There is a sense of some old school magic in the real life story inspired film Green Book. This magic appears in (nearly) everything from the performances to the chemistry to the message to the drama as well as comedy. It has been a while since I had a warm glow inside after leaving the theater.
I doubt I was alone when I heard of the title. It refers to an actual book that was distributed in the Jim Crow era for African-Americans, letting them know which places would allow them to visit if they were to travel in the southern states. This is one of the last things given to Tony “Lip” Vallelonga (Viggo Mortensen), an Italian bouncer hired by musician Dr. Don Shirley (Mahershala Ali) to aid him through his musical tour in the south for two months. Lip assures him that, down south, “there’s gonna be problems.”
There should be no surprise when you realize the heart of the movie is the chemistry between Mortensen and Ali. While Ali (who won an Oscar for 2016’s Moonlight) is much more subtle and nuanced, Mortensen (someone I always thought was very underrated as an actor) is much more out there. He eats a lot (and I mean a lot), probably does not know how to whisper, and can be rather ignorant at times. That does not, however, mean he is stupid. We don’t laugh at the racism, but at the situation in which they are said. Both actors give rather wonderful performances in their own right with each of their characters showing multiple layers as the film progresses.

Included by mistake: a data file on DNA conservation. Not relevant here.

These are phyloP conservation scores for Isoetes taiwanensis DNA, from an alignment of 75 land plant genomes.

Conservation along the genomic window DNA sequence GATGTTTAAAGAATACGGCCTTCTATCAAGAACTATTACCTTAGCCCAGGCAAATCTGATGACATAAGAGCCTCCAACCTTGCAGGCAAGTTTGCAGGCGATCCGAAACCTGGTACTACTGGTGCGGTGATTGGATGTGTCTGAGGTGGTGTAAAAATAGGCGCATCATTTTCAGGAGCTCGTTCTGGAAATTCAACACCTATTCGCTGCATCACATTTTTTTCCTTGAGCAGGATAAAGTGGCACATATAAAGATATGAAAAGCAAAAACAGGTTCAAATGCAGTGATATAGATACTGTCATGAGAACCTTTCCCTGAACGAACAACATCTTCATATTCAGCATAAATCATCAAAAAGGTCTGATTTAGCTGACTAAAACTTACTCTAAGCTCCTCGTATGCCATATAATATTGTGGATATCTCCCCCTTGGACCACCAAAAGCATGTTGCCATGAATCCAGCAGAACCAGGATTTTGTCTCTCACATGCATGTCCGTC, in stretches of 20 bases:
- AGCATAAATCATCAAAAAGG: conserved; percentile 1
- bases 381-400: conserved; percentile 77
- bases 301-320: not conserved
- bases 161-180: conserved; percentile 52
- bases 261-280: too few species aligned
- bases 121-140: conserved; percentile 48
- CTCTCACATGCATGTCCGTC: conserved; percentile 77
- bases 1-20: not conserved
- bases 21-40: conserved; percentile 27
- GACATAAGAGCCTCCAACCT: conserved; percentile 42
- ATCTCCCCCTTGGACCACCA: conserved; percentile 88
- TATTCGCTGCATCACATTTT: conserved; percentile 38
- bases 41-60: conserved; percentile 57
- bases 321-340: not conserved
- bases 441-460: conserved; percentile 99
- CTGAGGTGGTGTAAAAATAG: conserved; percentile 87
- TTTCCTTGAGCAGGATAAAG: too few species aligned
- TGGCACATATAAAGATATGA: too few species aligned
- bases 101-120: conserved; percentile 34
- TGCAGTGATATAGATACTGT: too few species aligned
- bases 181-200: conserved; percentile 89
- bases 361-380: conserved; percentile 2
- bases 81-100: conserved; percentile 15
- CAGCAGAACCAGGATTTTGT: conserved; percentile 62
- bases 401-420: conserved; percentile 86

Parents, this is one of the rare times I actually applaud the MPAA, because they could have easily made it rated R but thankfully it is PG-13. There is swearing (I think two F bombs and one use of the N word), a little violence (nothing graphic) and no real sexuality (aside from one scene that I am not sure if it was needed for the story). Middle School and above.
One of the bigger surprises is knowing that the film was directed by Peter Farrelly, who is more well-known for comedies like Dumb and Dumber (1994) and There’s Something about Mary (1998). Green Book (which Farrelly wrote with Brian Hayes Currie and Tony’s real life son Nick, who also has a minor role) has given a film that does have some speed bumps on the way, but delivers a film that crescendos to a very satisfying film that will make you want to go back and experience more than once.
Overall: Four Stars ****